- The Google Plus One button is becoming more and more popular, because research indicates that it positively affects your search engine rankings.
- Google Places was absorbed into Google Plus, so that small business would create product pages and pull customers too. These results are tied to Google Maps, which pulls in Zagat ratings, Street views, and reviews from people on Google Plus. This again helps search ranking.
Are you starting to see how all of these tie together? Google keeps coming out with amazing products, all tied together with Google Plus, and they give them away for free. Remember that Google’s business model has always been about giving away awesome products/services and making money on the advertising.
For example, one amazing feature of Google Plus that stands above all the rest: Google Hangouts. It’s free video chatting that in many ways is better than Skype. You don’t have to download anything (it works seamlessly in your browser), and unlike Skype you don’t need a premium (paid) version to have a multi-person video chat. People are even starting to use this for interoffice communication. It’s a game changer. The only catch is you need to sign up for Google Plus to use it.
Another way that Google pulls you in is by allowing you to use your other Google account user names and passwords to access Google Plus. This makes the process simple and frustration free from a user standpoint. You don’t need to fill out a lengthy form to access Google Plus, you can log in with your Gmail or YouTube account (or any other Google accounts).
Who Benefits Most from Google Plus?
Most social networks have target markets or fanatic user bases whether they are intended or not. Pinterest typically has been more popular with the female demographic, Twitter is popular with younger kids who are leaving Facebook after being friended by their parents, and Facebook has a growing portion of older individuals.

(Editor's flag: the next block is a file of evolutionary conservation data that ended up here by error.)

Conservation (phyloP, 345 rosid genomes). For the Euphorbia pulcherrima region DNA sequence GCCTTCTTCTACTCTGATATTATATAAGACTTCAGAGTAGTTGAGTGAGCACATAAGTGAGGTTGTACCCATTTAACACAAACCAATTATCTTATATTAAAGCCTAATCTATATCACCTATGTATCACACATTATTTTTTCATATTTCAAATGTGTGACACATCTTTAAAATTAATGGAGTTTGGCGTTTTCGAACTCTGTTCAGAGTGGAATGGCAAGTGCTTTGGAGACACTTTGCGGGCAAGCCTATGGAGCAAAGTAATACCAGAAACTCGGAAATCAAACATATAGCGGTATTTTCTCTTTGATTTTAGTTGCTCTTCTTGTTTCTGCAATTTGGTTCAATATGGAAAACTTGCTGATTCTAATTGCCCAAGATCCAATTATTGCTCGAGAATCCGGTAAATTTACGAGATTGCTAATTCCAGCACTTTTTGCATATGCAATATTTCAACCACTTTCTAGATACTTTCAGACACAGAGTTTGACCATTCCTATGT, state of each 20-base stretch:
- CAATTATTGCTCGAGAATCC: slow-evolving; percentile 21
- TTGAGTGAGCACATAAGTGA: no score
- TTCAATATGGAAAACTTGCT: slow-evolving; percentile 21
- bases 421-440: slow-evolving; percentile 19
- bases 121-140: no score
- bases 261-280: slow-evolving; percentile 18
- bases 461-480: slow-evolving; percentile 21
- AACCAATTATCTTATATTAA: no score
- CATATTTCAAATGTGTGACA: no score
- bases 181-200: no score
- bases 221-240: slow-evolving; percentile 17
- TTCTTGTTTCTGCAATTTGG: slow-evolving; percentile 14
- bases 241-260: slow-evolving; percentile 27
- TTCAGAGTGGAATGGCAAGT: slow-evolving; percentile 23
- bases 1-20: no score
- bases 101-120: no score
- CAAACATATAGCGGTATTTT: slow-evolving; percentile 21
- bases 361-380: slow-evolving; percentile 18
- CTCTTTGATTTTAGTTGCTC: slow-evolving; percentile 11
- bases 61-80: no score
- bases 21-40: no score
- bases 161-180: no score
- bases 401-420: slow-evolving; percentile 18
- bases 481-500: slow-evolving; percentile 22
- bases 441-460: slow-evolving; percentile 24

What demographic is the most engaged on Google Plus? Who will get the most from joining? Statistics show that Google Plus is still more popular with males (about 69% male users). In addition, there are a few industries and demographics that are on fire at Google Plus.
Initially, Google Plus drew a more tech minded crowd. It’s popular among developers and engineers. This is not surprising, since Google was founded on the philosophy that engineers are the most important people on the team. What is surprising is that there is also heavy engagement from the designer and photography crowds. One reason for this is because the design of Google Plus lends itself well to photos. There is plenty of space for pictures to breath with all that white space. Designers and photographers appreciate this.
If you are in any of these industries -Software Development, Engineering, Photography, Design -and you are not yet on Google Plus, you are missing out on tons of opportunities to “hang out” with and engage customers in your industry. It’s not too late. Join Google Plus, then check out their newest feature: Communities. It’s the best way to talk to potential customers in your industry.
About the Author: Brandon Nolte runs a website that gives Android app building advice to entrepreneurs. If you would like to invite the author to guest post on your blog please contact DIYDROID.com, or connect with him on Google Plus.